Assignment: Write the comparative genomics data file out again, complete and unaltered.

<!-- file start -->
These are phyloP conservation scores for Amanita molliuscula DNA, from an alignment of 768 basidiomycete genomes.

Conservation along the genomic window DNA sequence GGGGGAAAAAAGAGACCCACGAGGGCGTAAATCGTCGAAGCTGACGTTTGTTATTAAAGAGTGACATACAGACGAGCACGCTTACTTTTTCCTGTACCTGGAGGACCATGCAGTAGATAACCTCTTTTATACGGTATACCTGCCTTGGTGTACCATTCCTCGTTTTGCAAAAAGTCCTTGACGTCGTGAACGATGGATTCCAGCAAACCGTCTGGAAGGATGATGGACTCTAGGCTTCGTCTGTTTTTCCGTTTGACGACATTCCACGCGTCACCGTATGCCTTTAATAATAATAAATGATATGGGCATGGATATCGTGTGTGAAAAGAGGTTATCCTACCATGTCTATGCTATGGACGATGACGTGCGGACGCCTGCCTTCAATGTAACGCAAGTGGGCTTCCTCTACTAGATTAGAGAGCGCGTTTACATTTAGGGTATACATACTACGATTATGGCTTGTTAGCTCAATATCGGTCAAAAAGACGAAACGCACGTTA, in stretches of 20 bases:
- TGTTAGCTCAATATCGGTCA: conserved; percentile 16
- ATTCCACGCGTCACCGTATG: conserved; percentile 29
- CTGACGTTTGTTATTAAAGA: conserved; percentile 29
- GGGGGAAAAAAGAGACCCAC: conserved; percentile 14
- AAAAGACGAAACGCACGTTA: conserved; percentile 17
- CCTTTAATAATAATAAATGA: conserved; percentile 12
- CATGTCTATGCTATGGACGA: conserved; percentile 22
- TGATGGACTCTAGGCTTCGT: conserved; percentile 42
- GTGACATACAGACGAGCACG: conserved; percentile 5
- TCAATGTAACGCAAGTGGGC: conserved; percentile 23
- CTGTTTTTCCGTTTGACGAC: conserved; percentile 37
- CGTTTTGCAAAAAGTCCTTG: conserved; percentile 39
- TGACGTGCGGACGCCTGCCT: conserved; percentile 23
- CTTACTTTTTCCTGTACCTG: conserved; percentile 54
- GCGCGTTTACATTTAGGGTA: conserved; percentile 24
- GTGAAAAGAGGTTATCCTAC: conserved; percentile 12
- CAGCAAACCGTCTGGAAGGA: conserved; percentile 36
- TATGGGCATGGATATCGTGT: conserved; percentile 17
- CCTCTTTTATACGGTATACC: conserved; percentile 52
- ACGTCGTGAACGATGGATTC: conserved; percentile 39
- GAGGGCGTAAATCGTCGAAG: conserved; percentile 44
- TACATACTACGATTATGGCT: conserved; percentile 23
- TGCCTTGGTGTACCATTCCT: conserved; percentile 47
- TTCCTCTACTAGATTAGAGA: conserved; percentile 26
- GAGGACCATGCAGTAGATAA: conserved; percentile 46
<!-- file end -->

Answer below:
These are phyloP conservation scores for Amanita molliuscula DNA, from an alignment of 768 basidiomycete genomes.

Conservation along the genomic window DNA sequence GGGGGAAAAAAGAGACCCACGAGGGCGTAAATCGTCGAAGCTGACGTTTGTTATTAAAGAGTGACATACAGACGAGCACGCTTACTTTTTCCTGTACCTGGAGGACCATGCAGTAGATAACCTCTTTTATACGGTATACCTGCCTTGGTGTACCATTCCTCGTTTTGCAAAAAGTCCTTGACGTCGTGAACGATGGATTCCAGCAAACCGTCTGGAAGGATGATGGACTCTAGGCTTCGTCTGTTTTTCCGTTTGACGACATTCCACGCGTCACCGTATGCCTTTAATAATAATAAATGATATGGGCATGGATATCGTGTGTGAAAAGAGGTTATCCTACCATGTCTATGCTATGGACGATGACGTGCGGACGCCTGCCTTCAATGTAACGCAAGTGGGCTTCCTCTACTAGATTAGAGAGCGCGTTTACATTTAGGGTATACATACTACGATTATGGCTTGTTAGCTCAATATCGGTCAAAAAGACGAAACGCACGTTA, in stretches of 20 bases:
- TGTTAGCTCAATATCGGTCA: conserved; percentile 16
- ATTCCACGCGTCACCGTATG: conserved; percentile 29
- CTGACGTTTGTTATTAAAGA: conserved; percentile 29
- GGGGGAAAAAAGAGACCCAC: conserved; percentile 14
- AAAAGACGAAACGCACGTTA: conserved; percentile 17
- CCTTTAATAATAATAAATGA: conserved; percentile 12
- CATGTCTATGCTATGGACGA: conserved; percentile 22
- TGATGGACTCTAGGCTTCGT: conserved; percentile 42
- GTGACATACAGACGAGCACG: conserved; percentile 5
- TCAATGTAACGCAAGTGGGC: conserved; percentile 23
- CTGTTTTTCCGTTTGACGAC: conserved; percentile 37
- CGTTTTGCAAAAAGTCCTTG: conserved; percentile 39
- TGACGTGCGGACGCCTGCCT: conserved; percentile 23
- CTTACTTTTTCCTGTACCTG: conserved; percentile 54
- GCGCGTTTACATTTAGGGTA: conserved; percentile 24
- GTGAAAAGAGGTTATCCTAC: conserved; percentile 12
- CAGCAAACCGTCTGGAAGGA: conserved; percentile 36
- TATGGGCATGGATATCGTGT: conserved; percentile 17
- CCTCTTTTATACGGTATACC: conserved; percentile 52
- ACGTCGTGAACGATGGATTC: conserved; percentile 39
- GAGGGCGTAAATCGTCGAAG: conserved; percentile 44
- TACATACTACGATTATGGCT: conserved; percentile 23
- TGCCTTGGTGTACCATTCCT: conserved; percentile 47
- TTCCTCTACTAGATTAGAGA: conserved; percentile 26
- GAGGACCATGCAGTAGATAA: conserved; percentile 46